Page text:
- For a patient with a detectable VL on second-line therapy for < 2 years, intensified adherence counselling and support are required rather than a switch to a third-line therapy.
- For a patient on a second-line regimen for > 2 years with 2 or 3 VL measurements > 1000 copies/mL within a 6-month period despite adherence interventions that have been assessed to be satisfactory, then a resistance test should be performed.
- The choice of the third-line regimen should be made in conjunction with an HIV expert, based on treatment history and resistance test(s) result.
n a patient who has been on a second-line regimen for ≥ 2 years, if there are two or three VL measurements > 1000 copies/mL in a 6-month period despite adherence interventions, and adherence is assessed to be satisfactory (e.g. 100% pharmacy claims over 6 months), then a resistance test should be performed. If a patient who has been on secondline therapy for < 2 years is found to have a detectable VL, then a resistance test should not be performed; rather, the regimen should be reviewed with a view to making it more tolerable and convenient to facilitate adherence, and intensified adherence counselling and support provided. For a patient on a PI regimen, this will usually involve switching them to TLD, unless TDF is contraindicated (see module 13).
It is unlikely that significant resistance to a PI or DTG will have developed within 2 years. The exceptions include: a patient who in error was not prescribed LPV/r double dosing with concurrent RIF use who subsequently demonstrates a detectable VL, and a patient who has been taking an incorrectly low dose of medication. Such patients are eligible for resistance testing even if they have been on second-line therapy for < 2 years.
There should be documented PI or DTG resistance before switching to a third-line regimen. Resistance tests should be interpreted by an expert in conjunction with a full ART history. In many patients failing second-line regimens, there are no PI (or DTG) mutations found on resistance testing. In these patients, improved adherence is required rather than switching to a third-line regimen. Such patients should be switched to a simple and tolerable regimen to facilitate better adherence, which will usually be TLD unless TDF is contra-indicated in a patient currently on a PI regimen.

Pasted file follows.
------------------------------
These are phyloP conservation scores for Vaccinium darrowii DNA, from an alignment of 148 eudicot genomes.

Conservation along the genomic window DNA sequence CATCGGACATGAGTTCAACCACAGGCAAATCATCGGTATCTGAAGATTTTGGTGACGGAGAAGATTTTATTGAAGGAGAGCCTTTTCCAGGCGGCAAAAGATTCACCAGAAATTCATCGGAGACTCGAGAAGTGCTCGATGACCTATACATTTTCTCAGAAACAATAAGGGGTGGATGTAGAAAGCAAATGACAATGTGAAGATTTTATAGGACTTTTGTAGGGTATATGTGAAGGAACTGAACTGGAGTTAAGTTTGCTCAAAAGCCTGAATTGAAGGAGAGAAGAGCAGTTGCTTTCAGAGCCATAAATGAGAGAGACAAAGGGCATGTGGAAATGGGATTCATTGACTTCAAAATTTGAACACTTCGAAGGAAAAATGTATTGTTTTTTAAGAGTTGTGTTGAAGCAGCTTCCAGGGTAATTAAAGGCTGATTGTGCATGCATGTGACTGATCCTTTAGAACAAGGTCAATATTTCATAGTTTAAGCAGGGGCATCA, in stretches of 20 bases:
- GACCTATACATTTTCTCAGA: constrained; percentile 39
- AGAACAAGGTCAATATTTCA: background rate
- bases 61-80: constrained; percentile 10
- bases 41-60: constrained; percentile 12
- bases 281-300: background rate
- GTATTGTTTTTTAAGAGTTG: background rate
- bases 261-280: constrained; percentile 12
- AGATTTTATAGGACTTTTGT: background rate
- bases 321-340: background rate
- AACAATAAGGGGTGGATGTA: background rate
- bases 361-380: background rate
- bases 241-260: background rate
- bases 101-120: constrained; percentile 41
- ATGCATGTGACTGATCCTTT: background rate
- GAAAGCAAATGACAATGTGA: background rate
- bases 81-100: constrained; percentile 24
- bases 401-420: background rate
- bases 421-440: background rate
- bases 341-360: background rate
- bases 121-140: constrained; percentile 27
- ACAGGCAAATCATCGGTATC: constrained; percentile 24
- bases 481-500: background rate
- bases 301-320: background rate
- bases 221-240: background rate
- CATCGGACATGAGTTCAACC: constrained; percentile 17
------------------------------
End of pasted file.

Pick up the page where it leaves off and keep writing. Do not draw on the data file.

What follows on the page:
Figure 5 outlines indications for performing resistance testing in patients on second-line ART regimens.
In most patients who experience virological failure on a second-line LPV/r or ATV/r regimen with low-, intermediate- or high-level resistance to the PI (i.e. Stanford Score > 14) a switch to TLD is recommended provided DRV is reported as fully susceptible and there has been no prior DTG failure. TLD will be an effective regimen in most patients even if TDF + 3TC resistance is present, based on evidence from the NADIA, VISEND and ARTIST trials. 83, 98 100 For the minority of patients who will go on to fail this third-line TLD regimen and develop DTG resistance then TDF + 3TC + DRV/r would be an appropriate subsequent regimen provided DRV is still fully active.
We therefore recommend avoiding switching to TLD alone after second-line ATV/r or LPV/r regimen failure if there is DRV cross-resistance reported on the resistance test. If DRV is reported as low- or intermediately susceptible on this resistance test (i.e. Stanford score 15-59), we rather recommend TLD plus DRV/r 600/100mg twice daily to provide a more robust regimen, because there is no fully active regimen available if the third-line regimen fails (Figure 6). If patients in this category cannot take TDF (renal impairment or prior TDF nephrotoxicity) the regimen should be discussed with an HIV expert.
FIGURE 5: Indications for performing resistance (genotype) testing in second-line antiretroviral therapy.
(ART, antiretroviral therapy; DTG, dolutegravir; LPV/r, ritonavir-boosted lopinavir; PI, protease inhibitor, VL, viral load.)
The usual option for patients who fail a DTG secondline regimen and are found to have DTG resistance is TDF + 3TC + DRV/r. However, if they are found to have PI resistance or are strongly suspected to have archived PI resistance, they may require additional drugs and treatment should be discussed with an HIV expert. Patients with renal impairment or prior TDF nephrotoxicity will also need an alternative regimen, and this should be discussed with an HIV expert
In patients failing a second-line DTG regimen who have not failed a PI-regimen previously, it can be assumed that DRV/r is fully active and can be used at 800 mg/100 mg daily. Based on the results of the NADIA trial, 83 it can be concluded that a TDF + 3TC + DRV/r regimen will be an active regimen with a high barrier to PI resistance even if there is resistance to the two NRTIs (TDF and 3TC).